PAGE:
Anyone who doesn’t live under a rock knows the ongoing debate in our society, the highly contested issue of double standards for men and women when it comes to sexuality. Women are criticized for the number of sexual partners they have, whereas men are congratulated for it. At least in my high school, girls were labelled as either “sluts” or “prudes,” with very little gray area in between. The way the guys at my school saw it, if you were a girl and you didn’t flaunt your willingness to put out, you were probably too uptight to talk anyways.
Why does this happen? It’s because even though guys judge girls, what makes the issue so much worse is the fact that girls judge other girls as well. Females who are reading this post, think about times when you have been in this situation. You see a girl who’s wearing a tight and revealing dress and you say to your friend “look at that girl, she’s dressed like such a slut.” I’m not trying to make anyone feel bad for anything they might have said in the past because let’s face it, we’ve all said something like that before. Who knows, maybe we’ve been one of the girls on the other side of the spectrum, who’s being called a slut behind her back. As I mentioned in a previous post, on a trip to India a few summers ago, I was forced to cover up whenever I went into public for my own safety. There was one day, however, that I was too frustrated trying to find something to wear that I went out in shorts anyways. It was the middle of the day and I was at my grandparent’s house in Pune, a city relatively safer than Delhi, Agra, or Jaipur, so I figured wearing short shorts into public just once wouldn’t be too big of a deal. I was sadly mistaken. My brother, mom and I were walking down the street, past a group of ladies sitting on the sidewalk (my guess was that they were all cleaning ladies, passing time before reporting to the next house) when one of them calls out to me in Marathi, yelling “what are you wearing?” Now, the lady who was yelling out to me probably didn’t anticipate me understanding what she said (for those of you who’ve seen me before, I don’t look like the traditional Indian and the fact that I was wearing shorts just emphasized my foreign appearance). When I heard the lady’s yelling, I turned around and gave her the most evil stare I could muster (which by the way, was no match for the looks she and her cronies were giving me. Seriously, Indian women have mastered the art of the stink eye) and fought back the urge to yell English vulgarities at her that she probably wouldn’t understand. I was just so caught off guard by the fact that a woman was giving me crap for what I was wearing. How did the length of my shorts have any impact on how her day was going? Was the five inches of exposed skin between my knees and my shorts so distracting that she just had to say something about it?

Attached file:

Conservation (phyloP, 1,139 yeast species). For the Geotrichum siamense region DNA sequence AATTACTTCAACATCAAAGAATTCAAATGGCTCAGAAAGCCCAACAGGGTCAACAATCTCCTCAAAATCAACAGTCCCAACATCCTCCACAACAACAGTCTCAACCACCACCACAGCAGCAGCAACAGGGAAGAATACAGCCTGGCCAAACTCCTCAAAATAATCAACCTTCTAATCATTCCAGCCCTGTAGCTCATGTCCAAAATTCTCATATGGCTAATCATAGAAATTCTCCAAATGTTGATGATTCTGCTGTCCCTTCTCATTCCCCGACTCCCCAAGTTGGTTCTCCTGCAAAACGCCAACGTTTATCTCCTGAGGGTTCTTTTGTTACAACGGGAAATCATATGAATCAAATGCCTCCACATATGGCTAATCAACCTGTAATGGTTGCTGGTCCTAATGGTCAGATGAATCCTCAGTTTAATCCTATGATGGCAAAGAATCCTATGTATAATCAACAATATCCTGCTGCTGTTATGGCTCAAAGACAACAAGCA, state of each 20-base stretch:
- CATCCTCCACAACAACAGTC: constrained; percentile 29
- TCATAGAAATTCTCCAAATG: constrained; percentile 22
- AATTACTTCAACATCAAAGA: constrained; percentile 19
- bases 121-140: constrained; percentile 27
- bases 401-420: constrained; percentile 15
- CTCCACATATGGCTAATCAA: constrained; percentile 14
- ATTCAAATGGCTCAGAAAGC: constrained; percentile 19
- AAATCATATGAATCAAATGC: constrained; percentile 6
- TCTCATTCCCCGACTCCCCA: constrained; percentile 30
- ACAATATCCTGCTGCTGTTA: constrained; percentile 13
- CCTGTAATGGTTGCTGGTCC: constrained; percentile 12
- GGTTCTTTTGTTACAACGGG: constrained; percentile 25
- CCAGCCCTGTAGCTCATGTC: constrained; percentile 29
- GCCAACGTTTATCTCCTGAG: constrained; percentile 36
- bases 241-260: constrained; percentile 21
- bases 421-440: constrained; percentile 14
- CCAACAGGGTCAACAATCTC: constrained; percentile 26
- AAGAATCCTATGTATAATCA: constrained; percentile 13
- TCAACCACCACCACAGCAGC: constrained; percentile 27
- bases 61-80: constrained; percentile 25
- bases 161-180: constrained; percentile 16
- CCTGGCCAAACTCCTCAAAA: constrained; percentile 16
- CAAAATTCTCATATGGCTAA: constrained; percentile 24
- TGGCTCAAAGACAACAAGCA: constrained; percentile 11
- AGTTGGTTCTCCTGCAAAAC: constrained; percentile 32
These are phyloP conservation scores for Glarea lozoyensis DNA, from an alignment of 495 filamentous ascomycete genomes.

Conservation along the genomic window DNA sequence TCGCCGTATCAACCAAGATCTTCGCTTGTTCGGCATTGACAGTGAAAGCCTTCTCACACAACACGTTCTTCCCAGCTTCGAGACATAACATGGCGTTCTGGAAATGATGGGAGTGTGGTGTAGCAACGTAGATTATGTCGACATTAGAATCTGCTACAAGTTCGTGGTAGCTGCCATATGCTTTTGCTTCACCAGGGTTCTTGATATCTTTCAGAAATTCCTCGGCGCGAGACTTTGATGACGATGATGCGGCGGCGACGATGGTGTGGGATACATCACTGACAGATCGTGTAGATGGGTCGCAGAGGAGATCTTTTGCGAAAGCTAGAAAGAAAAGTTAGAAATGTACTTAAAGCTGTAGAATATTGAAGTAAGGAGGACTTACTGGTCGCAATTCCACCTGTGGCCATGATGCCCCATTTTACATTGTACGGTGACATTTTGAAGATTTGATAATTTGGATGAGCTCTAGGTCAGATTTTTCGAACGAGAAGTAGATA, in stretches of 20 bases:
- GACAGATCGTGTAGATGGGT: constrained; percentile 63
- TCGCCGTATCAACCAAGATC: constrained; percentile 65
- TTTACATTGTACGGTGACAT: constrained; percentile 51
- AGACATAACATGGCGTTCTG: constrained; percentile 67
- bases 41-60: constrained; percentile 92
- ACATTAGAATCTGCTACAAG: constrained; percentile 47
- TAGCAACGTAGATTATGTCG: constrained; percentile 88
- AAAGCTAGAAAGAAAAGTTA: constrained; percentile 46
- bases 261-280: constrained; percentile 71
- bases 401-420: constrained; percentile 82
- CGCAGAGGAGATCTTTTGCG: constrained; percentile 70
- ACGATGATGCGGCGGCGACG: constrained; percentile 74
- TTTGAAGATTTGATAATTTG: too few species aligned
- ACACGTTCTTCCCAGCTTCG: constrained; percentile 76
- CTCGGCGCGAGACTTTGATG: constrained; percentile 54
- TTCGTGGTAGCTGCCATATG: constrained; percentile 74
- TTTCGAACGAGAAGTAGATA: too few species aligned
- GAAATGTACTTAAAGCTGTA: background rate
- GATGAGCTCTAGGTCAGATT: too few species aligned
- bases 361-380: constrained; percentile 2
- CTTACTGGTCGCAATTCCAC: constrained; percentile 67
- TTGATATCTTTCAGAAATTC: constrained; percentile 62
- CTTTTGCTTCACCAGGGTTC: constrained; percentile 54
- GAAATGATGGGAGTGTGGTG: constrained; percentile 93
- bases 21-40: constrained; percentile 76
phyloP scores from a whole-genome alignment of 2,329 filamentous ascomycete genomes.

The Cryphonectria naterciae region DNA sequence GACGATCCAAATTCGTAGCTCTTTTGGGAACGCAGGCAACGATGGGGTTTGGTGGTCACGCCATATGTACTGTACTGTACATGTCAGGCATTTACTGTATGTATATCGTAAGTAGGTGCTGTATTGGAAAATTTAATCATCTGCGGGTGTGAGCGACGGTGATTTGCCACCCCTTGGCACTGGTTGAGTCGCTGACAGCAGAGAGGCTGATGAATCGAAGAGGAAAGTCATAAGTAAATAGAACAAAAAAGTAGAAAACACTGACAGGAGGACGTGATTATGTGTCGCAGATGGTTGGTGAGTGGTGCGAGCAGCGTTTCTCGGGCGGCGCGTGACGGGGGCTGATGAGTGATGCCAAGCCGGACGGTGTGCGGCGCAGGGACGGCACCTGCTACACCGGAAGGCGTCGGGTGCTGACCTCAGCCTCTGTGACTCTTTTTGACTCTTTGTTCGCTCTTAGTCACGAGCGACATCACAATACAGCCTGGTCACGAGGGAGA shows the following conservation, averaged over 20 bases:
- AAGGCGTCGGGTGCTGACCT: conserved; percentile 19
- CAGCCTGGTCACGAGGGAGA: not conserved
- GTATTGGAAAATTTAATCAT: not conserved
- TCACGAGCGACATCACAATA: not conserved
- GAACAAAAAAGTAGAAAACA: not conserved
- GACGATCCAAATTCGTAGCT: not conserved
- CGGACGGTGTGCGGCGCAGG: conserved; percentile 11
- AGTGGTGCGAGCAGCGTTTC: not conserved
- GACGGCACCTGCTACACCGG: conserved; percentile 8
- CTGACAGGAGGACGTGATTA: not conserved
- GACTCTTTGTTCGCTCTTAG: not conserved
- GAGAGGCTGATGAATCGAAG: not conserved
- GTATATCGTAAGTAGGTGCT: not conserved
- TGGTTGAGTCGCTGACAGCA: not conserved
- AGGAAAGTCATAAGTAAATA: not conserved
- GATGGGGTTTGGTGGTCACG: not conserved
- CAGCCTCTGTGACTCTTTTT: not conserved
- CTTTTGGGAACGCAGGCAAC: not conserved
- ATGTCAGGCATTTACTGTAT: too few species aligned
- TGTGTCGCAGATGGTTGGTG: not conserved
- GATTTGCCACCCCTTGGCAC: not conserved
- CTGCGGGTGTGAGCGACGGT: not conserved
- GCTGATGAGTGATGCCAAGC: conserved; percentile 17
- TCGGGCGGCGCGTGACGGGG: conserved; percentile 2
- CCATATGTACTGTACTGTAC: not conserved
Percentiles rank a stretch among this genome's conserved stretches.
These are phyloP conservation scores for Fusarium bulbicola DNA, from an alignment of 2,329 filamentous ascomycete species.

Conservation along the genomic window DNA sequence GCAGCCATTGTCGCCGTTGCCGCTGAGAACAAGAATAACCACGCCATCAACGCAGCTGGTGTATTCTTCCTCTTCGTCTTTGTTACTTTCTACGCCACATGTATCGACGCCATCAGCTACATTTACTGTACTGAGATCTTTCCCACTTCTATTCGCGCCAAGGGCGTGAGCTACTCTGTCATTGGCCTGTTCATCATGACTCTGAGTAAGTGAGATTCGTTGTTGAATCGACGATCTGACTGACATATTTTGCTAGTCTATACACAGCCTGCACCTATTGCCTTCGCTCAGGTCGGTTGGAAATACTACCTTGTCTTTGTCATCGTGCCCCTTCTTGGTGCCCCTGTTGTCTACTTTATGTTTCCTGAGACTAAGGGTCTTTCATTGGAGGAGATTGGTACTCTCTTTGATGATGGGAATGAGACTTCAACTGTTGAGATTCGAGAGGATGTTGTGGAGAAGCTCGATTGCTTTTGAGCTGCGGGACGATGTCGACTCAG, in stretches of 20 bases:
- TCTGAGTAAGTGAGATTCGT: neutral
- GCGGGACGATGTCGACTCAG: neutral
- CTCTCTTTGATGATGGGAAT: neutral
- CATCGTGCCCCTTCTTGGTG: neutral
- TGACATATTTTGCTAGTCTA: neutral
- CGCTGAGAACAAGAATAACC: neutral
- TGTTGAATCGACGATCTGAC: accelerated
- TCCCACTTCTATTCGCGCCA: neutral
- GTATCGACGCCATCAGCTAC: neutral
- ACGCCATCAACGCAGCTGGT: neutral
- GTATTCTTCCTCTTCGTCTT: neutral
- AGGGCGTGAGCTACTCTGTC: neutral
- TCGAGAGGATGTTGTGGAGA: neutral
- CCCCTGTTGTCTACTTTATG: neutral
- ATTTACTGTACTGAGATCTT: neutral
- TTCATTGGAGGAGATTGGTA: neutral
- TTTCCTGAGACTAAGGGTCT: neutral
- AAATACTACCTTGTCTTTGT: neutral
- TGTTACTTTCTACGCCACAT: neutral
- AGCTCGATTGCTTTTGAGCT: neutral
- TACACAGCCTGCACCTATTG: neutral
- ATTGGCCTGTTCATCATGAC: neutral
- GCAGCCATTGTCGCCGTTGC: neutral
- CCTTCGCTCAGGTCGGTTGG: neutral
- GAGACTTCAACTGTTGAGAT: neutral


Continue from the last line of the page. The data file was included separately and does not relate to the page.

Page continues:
Now, the example I have just given is a very exaggerated one. India, like I’ve mentioned before, is very behind the times when it comes to female rights, so the chances of something like that happening in America is very rare. But still, the very fact that this strange lady felt like it was her duty to criticize me on my fashion choices is representative of the female tendency to judge members of their gender. It’s very rare to see a guy gossiping about another guy for something he did or didn’t do, but I see girls doing it all the time.
The moral of the story is this: next time you see a girl doing something you don’t necessarily approve of, don’t be so quick to say something about it. Would you be judging the person in that particular scenario even if it was a guy? The only way this double standard is really going to be resolved is if we, as a society, hold both males and females responsible for their actions. Both genders should be judged equally on topics as sensitive as sex and morality, and we shouldn’t be inclined to sort every girl we see into the categories of a “slut” or a “prude.”